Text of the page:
More New Yorkers tested positive for antibodies to the CCP virus in expanded testing done at grocery stores.
Antibodies are produced by the human immune system in response to the CCP (Chinese Communist Party) virus, a novel coronavirus that emerged from China last year.
New York officials are conducting random tests across the state to try to ascertain how many people have been infected with the virus. A significant percentage of those infected show no symptoms.
Results from 3,000 tests showed 13.9 percent tested positive for antibodies, including 21.2 percent in New York City. Expanded results from 7,500 people saw the percent tick up to 14.9 percent, including 24.9 percent in the city.
The testing “gives us a snapshot of where we are,” Gov. Andrew Cuomo told reporters in Albany.
“It’s just a snapshot, but snapshot, snapshot, snapshot—you look at the different pictures and you have a movie at one point and you can track what’s happening.”
Of those tested, 52 percent were female and 48 percent were male. More males tested positive by a margin of about 4 percent in both sets of results.
The percent testing positive in Westchester and Rockland counties increased from 11.7 percent to 15.1 percent while the percent on Long Island went down from 16.7 percent to 14.4 percent and the percent in the rest of the state dropped slightly to 3.2 percent. The number was as low as 1.2 percent in the North Country region.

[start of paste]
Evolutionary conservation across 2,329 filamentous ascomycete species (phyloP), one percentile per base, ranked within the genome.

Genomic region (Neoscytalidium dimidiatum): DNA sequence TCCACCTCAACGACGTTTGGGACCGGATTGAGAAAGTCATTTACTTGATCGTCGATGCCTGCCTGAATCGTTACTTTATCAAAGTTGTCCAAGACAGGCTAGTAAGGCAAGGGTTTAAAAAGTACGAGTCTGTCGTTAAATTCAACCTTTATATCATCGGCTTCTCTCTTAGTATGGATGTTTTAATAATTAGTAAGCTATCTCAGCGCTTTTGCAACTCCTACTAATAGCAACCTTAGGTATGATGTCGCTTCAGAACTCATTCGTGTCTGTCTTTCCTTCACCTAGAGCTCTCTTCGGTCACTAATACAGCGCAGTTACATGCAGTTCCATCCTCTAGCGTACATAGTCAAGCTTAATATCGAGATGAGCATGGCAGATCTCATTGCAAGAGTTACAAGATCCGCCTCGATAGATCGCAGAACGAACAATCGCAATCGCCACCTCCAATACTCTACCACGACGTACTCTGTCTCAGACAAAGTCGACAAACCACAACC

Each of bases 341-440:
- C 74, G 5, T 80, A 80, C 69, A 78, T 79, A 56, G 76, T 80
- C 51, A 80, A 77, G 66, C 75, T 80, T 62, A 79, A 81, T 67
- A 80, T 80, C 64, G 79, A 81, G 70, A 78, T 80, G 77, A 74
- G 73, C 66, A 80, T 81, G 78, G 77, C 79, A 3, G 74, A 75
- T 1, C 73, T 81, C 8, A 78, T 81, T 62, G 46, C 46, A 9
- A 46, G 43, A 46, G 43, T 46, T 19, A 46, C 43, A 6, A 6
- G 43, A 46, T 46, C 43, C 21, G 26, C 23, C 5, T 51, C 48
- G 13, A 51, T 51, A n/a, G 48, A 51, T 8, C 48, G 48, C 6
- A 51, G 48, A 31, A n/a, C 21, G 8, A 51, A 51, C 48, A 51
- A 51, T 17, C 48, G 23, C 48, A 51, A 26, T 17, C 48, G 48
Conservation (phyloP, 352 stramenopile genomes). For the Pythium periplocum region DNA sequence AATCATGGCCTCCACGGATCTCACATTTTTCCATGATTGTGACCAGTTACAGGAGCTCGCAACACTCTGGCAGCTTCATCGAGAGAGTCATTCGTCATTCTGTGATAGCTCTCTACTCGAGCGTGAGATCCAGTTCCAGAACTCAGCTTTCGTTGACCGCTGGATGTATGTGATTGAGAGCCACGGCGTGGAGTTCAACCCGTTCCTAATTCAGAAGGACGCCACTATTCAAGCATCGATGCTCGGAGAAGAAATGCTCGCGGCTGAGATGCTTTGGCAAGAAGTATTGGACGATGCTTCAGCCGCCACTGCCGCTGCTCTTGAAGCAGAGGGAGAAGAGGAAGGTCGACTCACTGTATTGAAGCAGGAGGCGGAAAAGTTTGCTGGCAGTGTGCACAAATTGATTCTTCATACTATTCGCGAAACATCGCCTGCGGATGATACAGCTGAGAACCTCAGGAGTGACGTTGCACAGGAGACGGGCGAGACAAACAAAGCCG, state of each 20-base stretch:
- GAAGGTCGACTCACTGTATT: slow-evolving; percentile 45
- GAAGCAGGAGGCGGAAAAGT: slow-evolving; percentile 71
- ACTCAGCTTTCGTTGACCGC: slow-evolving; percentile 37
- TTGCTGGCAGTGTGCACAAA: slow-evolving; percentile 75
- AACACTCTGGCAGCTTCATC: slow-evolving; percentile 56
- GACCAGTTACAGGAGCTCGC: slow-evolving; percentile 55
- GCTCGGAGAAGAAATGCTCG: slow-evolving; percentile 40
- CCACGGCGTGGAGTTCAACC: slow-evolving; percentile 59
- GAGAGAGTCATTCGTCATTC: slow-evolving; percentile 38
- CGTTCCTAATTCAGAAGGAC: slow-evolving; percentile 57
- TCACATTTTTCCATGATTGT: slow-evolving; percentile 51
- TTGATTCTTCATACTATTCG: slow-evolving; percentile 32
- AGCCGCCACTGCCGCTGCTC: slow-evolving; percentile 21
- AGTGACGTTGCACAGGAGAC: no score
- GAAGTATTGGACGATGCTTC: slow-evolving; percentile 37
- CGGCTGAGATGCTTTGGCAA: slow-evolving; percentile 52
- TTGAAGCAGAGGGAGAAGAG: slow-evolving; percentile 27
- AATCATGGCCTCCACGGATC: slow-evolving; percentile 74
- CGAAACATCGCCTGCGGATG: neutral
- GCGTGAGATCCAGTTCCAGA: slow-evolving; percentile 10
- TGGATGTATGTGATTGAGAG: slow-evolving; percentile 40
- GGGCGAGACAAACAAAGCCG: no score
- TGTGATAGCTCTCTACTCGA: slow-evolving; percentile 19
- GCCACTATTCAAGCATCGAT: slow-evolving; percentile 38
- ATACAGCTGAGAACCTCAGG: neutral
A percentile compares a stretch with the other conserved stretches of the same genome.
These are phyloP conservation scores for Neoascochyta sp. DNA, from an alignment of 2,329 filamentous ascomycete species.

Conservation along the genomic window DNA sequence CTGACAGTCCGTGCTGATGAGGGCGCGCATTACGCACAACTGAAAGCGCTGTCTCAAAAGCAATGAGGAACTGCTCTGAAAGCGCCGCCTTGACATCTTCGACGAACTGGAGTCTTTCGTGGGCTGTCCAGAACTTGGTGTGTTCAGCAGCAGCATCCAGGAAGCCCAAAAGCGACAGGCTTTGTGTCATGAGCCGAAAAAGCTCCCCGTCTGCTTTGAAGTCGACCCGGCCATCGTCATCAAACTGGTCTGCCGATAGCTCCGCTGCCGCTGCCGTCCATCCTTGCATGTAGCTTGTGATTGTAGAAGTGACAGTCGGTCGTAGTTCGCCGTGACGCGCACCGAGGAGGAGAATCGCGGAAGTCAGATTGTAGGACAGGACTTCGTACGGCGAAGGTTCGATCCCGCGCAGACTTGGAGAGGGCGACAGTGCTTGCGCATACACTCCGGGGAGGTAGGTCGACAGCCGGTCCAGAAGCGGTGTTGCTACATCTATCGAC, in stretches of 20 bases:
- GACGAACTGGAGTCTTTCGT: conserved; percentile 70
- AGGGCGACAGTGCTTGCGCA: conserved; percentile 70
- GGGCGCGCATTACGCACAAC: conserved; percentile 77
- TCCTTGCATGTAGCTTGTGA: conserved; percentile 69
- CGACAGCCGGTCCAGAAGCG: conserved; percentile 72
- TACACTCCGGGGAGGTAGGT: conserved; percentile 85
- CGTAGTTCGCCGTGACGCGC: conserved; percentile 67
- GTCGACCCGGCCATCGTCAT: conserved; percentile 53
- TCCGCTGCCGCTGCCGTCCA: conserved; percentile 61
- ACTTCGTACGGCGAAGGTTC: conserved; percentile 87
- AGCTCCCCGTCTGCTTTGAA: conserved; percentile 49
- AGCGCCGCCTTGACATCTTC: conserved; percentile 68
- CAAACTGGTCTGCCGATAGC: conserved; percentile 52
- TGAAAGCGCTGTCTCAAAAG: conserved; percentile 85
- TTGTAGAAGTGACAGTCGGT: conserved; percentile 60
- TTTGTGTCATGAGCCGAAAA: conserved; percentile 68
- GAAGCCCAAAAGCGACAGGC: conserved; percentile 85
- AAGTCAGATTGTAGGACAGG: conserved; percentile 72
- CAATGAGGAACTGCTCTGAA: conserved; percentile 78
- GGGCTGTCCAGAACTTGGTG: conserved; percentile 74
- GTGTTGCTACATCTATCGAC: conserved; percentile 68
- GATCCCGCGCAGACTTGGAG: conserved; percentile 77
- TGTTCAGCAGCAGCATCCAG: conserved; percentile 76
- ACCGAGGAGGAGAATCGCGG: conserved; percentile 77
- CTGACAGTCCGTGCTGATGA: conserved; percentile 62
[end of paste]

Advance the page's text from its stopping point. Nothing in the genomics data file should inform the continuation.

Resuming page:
The results highlight how remote some portions of the state are. Officials say some of those portions can start to reopen from a strict lockdown on May 15, while measures will be kept in New York City and nearby areas for longer.
Broken down into racial groups, Latino/Hispanic volunteers were most likely to test positive, 32 percent, followed by a group including those who listed multiple races, no races, or “other.” Just under 17 percent of blacks tested positive, according to the latest results, while 14.6 percent of Asians and 8.9 percent of whites.
Whites made up 57.1 percent of the total of those tested.
The age group with the highest percent of positives was 45- to 54-year-olds (19 percent), followed by people between 25 and 34 years of age (17.4 percent) and those between the ages of 35 and 44 (16.3 percent).
People 65 or older were least likely to be tested, indicating they are out and about less than others, and under 10 percent of those tested in that group tested positive.